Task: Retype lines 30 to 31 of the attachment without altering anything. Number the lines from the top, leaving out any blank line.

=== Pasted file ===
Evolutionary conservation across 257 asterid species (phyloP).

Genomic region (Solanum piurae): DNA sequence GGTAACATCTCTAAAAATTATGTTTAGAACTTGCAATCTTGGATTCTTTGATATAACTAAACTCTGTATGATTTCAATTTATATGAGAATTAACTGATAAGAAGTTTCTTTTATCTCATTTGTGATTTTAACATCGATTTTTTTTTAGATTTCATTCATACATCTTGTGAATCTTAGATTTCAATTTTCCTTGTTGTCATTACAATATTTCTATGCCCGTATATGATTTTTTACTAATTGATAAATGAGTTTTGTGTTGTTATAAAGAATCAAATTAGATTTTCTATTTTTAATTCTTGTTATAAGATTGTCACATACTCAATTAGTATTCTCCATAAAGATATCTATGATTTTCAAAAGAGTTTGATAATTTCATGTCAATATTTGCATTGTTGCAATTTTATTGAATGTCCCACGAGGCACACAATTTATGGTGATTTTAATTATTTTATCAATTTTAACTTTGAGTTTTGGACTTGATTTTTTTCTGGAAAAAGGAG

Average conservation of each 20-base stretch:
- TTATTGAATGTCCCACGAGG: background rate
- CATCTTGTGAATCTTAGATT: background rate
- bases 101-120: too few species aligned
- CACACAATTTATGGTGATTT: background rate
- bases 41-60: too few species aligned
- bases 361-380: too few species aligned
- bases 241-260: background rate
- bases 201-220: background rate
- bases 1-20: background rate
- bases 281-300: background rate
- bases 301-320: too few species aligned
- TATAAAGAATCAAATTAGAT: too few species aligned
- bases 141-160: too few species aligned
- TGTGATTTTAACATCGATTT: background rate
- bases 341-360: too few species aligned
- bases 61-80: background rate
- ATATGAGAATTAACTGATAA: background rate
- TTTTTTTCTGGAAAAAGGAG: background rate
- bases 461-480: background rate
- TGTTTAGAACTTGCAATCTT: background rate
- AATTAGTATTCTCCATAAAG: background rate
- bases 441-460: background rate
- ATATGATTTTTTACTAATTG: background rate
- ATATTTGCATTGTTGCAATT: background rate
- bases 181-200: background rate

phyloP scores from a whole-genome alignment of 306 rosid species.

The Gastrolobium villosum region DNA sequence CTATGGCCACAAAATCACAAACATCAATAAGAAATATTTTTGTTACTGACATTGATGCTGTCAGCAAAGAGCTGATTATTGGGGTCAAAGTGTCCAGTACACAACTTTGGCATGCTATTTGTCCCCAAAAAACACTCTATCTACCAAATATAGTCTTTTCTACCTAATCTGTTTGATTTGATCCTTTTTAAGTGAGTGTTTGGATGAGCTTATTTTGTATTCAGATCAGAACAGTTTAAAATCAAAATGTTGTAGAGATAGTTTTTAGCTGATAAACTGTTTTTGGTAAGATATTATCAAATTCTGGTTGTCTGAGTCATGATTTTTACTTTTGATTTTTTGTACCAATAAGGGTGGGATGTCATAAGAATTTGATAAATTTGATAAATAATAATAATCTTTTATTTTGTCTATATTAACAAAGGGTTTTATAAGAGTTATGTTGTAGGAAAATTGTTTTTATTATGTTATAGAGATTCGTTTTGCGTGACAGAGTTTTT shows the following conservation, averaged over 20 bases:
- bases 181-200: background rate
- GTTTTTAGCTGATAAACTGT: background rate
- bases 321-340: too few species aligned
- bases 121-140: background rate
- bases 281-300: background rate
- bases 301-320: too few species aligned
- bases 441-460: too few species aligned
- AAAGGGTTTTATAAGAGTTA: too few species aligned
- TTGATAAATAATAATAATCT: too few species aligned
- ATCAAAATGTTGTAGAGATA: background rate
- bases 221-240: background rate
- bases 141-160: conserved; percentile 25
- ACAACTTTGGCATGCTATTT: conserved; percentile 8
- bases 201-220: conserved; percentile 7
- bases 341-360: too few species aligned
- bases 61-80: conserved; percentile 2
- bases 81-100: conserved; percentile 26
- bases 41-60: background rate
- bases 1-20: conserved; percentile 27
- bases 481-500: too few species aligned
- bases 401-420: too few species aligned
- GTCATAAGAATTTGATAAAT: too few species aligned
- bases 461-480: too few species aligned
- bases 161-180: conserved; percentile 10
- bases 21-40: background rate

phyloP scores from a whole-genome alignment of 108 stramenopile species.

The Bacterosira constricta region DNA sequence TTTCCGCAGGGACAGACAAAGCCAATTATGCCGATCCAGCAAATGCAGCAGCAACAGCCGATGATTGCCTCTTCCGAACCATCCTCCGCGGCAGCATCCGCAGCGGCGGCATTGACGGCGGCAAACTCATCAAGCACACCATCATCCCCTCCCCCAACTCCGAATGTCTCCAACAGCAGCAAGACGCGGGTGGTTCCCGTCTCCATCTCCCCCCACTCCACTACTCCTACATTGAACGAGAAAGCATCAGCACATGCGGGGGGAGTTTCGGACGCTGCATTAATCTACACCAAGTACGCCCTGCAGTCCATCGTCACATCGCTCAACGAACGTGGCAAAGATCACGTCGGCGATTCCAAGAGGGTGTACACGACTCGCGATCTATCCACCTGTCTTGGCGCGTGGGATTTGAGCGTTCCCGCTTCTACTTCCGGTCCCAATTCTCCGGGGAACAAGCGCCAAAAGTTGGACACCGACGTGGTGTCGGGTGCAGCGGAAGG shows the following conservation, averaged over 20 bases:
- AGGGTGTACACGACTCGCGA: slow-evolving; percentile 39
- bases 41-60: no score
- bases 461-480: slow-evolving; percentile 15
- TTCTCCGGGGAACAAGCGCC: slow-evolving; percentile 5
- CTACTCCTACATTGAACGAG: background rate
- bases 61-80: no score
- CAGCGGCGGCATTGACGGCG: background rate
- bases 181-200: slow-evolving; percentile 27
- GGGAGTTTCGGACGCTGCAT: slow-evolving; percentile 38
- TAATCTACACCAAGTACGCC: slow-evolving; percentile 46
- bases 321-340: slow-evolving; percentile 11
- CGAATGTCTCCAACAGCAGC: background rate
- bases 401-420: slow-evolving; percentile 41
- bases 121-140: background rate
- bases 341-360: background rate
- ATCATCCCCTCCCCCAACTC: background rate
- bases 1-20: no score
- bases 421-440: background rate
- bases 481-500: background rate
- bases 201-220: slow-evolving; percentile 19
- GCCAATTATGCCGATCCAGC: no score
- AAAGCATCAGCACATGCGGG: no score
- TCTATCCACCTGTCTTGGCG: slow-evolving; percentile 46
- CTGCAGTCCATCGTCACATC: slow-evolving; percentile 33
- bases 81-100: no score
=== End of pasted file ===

The Gastrolobium villosum region DNA sequence CTATGGCCACAAAATCACAAACATCAATAAGAAATATTTTTGTTACTGACATTGATGCTGTCAGCAAAGAGCTGATTATTGGGGTCAAAGTGTCCAGTACACAACTTTGGCATGCTATTTGTCCCCAAAAAACACTCTATCTACCAAATATAGTCTTTTCTACCTAATCTGTTTGATTTGATCCTTTTTAAGTGAGTGTTTGGATGAGCTTATTTTGTATTCAGATCAGAACAGTTTAAAATCAAAATGTTGTAGAGATAGTTTTTAGCTGATAAACTGTTTTTGGTAAGATATTATCAAATTCTGGTTGTCTGAGTCATGATTTTTACTTTTGATTTTTTGTACCAATAAGGGTGGGATGTCATAAGAATTTGATAAATTTGATAAATAATAATAATCTTTTATTTTGTCTATATTAACAAAGGGTTTTATAAGAGTTATGTTGTAGGAAAATTGTTTTTATTATGTTATAGAGATTCGTTTTGCGTGACAGAGTTTTT shows the following conservation, averaged over 20 bases:
- bases 181-200: background rate